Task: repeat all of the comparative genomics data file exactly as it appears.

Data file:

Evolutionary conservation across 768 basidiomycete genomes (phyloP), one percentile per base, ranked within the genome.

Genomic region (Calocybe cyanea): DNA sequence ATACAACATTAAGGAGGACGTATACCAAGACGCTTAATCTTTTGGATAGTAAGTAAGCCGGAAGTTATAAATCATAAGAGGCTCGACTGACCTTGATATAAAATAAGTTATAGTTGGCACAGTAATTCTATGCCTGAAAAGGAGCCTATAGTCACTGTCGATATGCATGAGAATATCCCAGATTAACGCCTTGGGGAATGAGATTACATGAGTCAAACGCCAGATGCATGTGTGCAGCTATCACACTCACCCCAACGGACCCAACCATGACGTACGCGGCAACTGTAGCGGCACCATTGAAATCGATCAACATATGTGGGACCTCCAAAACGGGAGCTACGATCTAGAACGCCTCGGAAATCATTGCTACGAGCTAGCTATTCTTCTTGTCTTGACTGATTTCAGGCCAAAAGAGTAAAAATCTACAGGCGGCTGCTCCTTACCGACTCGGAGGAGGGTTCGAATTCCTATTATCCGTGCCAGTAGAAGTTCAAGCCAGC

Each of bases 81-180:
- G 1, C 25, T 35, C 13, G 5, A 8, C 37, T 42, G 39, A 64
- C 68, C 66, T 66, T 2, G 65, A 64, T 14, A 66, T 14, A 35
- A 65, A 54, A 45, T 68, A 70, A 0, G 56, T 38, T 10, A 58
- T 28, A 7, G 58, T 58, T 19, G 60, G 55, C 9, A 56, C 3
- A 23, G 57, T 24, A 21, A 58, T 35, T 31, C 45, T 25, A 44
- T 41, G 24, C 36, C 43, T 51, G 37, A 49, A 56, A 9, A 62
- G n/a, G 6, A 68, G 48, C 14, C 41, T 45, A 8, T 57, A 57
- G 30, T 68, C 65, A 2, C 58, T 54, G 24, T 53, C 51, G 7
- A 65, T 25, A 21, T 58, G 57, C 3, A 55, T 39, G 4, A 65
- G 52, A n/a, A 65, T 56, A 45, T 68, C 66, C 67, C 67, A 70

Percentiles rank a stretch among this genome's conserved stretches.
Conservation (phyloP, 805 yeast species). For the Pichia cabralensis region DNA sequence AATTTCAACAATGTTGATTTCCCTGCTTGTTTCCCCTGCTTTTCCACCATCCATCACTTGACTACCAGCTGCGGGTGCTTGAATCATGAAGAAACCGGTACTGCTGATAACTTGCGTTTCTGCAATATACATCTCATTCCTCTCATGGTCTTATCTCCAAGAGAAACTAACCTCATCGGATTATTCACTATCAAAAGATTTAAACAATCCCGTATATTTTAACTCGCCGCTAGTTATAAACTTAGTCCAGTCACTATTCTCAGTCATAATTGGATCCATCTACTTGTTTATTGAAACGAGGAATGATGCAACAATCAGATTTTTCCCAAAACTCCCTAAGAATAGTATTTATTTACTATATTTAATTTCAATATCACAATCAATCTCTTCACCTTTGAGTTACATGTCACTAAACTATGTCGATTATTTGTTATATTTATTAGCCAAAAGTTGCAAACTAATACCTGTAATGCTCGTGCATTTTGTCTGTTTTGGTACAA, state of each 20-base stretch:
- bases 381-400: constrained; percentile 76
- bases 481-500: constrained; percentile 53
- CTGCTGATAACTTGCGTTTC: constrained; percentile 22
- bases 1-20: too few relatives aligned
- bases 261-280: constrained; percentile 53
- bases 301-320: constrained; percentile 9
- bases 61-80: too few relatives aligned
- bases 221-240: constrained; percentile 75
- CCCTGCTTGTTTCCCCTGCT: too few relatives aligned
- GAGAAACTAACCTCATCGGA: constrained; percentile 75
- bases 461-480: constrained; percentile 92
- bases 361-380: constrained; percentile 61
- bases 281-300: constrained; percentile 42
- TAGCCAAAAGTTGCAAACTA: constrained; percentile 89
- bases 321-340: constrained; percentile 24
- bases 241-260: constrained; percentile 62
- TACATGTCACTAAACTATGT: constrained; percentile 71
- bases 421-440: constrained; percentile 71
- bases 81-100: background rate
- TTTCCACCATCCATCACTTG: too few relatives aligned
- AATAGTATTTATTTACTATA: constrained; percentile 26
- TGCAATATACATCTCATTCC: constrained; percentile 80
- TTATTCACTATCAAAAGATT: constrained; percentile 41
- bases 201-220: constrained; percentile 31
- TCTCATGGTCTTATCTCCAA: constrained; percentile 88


Evolutionary conservation across 768 basidiomycete genomes (phyloP), one percentile per base, ranked within the genome.

Genomic region (Calocybe cyanea): DNA sequence ATACAACATTAAGGAGGACGTATACCAAGACGCTTAATCTTTTGGATAGTAAGTAAGCCGGAAGTTATAAATCATAAGAGGCTCGACTGACCTTGATATAAAATAAGTTATAGTTGGCACAGTAATTCTATGCCTGAAAAGGAGCCTATAGTCACTGTCGATATGCATGAGAATATCCCAGATTAACGCCTTGGGGAATGAGATTACATGAGTCAAACGCCAGATGCATGTGTGCAGCTATCACACTCACCCCAACGGACCCAACCATGACGTACGCGGCAACTGTAGCGGCACCATTGAAATCGATCAACATATGTGGGACCTCCAAAACGGGAGCTACGATCTAGAACGCCTCGGAAATCATTGCTACGAGCTAGCTATTCTTCTTGTCTTGACTGATTTCAGGCCAAAAGAGTAAAAATCTACAGGCGGCTGCTCCTTACCGACTCGGAGGAGGGTTCGAATTCCTATTATCCGTGCCAGTAGAAGTTCAAGCCAGC

Each of bases 81-180:
- G 1, C 25, T 35, C 13, G 5, A 8, C 37, T 42, G 39, A 64
- C 68, C 66, T 66, T 2, G 65, A 64, T 14, A 66, T 14, A 35
- A 65, A 54, A 45, T 68, A 70, A 0, G 56, T 38, T 10, A 58
- T 28, A 7, G 58, T 58, T 19, G 60, G 55, C 9, A 56, C 3
- A 23, G 57, T 24, A 21, A 58, T 35, T 31, C 45, T 25, A 44
- T 41, G 24, C 36, C 43, T 51, G 37, A 49, A 56, A 9, A 62
- G n/a, G 6, A 68, G 48, C 14, C 41, T 45, A 8, T 57, A 57
- G 30, T 68, C 65, A 2, C 58, T 54, G 24, T 53, C 51, G 7
- A 65, T 25, A 21, T 58, G 57, C 3, A 55, T 39, G 4, A 65
- G 52, A n/a, A 65, T 56, A 45, T 68, C 66, C 67, C 67, A 70

Percentiles rank a stretch among this genome's conserved stretches.
Conservation (phyloP, 805 yeast species). For the Pichia cabralensis region DNA sequence AATTTCAACAATGTTGATTTCCCTGCTTGTTTCCCCTGCTTTTCCACCATCCATCACTTGACTACCAGCTGCGGGTGCTTGAATCATGAAGAAACCGGTACTGCTGATAACTTGCGTTTCTGCAATATACATCTCATTCCTCTCATGGTCTTATCTCCAAGAGAAACTAACCTCATCGGATTATTCACTATCAAAAGATTTAAACAATCCCGTATATTTTAACTCGCCGCTAGTTATAAACTTAGTCCAGTCACTATTCTCAGTCATAATTGGATCCATCTACTTGTTTATTGAAACGAGGAATGATGCAACAATCAGATTTTTCCCAAAACTCCCTAAGAATAGTATTTATTTACTATATTTAATTTCAATATCACAATCAATCTCTTCACCTTTGAGTTACATGTCACTAAACTATGTCGATTATTTGTTATATTTATTAGCCAAAAGTTGCAAACTAATACCTGTAATGCTCGTGCATTTTGTCTGTTTTGGTACAA, state of each 20-base stretch:
- bases 381-400: constrained; percentile 76
- bases 481-500: constrained; percentile 53
- CTGCTGATAACTTGCGTTTC: constrained; percentile 22
- bases 1-20: too few relatives aligned
- bases 261-280: constrained; percentile 53
- bases 301-320: constrained; percentile 9
- bases 61-80: too few relatives aligned
- bases 221-240: constrained; percentile 75
- CCCTGCTTGTTTCCCCTGCT: too few relatives aligned
- GAGAAACTAACCTCATCGGA: constrained; percentile 75
- bases 461-480: constrained; percentile 92
- bases 361-380: constrained; percentile 61
- bases 281-300: constrained; percentile 42
- TAGCCAAAAGTTGCAAACTA: constrained; percentile 89
- bases 321-340: constrained; percentile 24
- bases 241-260: constrained; percentile 62
- TACATGTCACTAAACTATGT: constrained; percentile 71
- bases 421-440: constrained; percentile 71
- bases 81-100: background rate
- TTTCCACCATCCATCACTTG: too few relatives aligned
- AATAGTATTTATTTACTATA: constrained; percentile 26
- TGCAATATACATCTCATTCC: constrained; percentile 80
- TTATTCACTATCAAAAGATT: constrained; percentile 41
- bases 201-220: constrained; percentile 31
- TCTCATGGTCTTATCTCCAA: constrained; percentile 88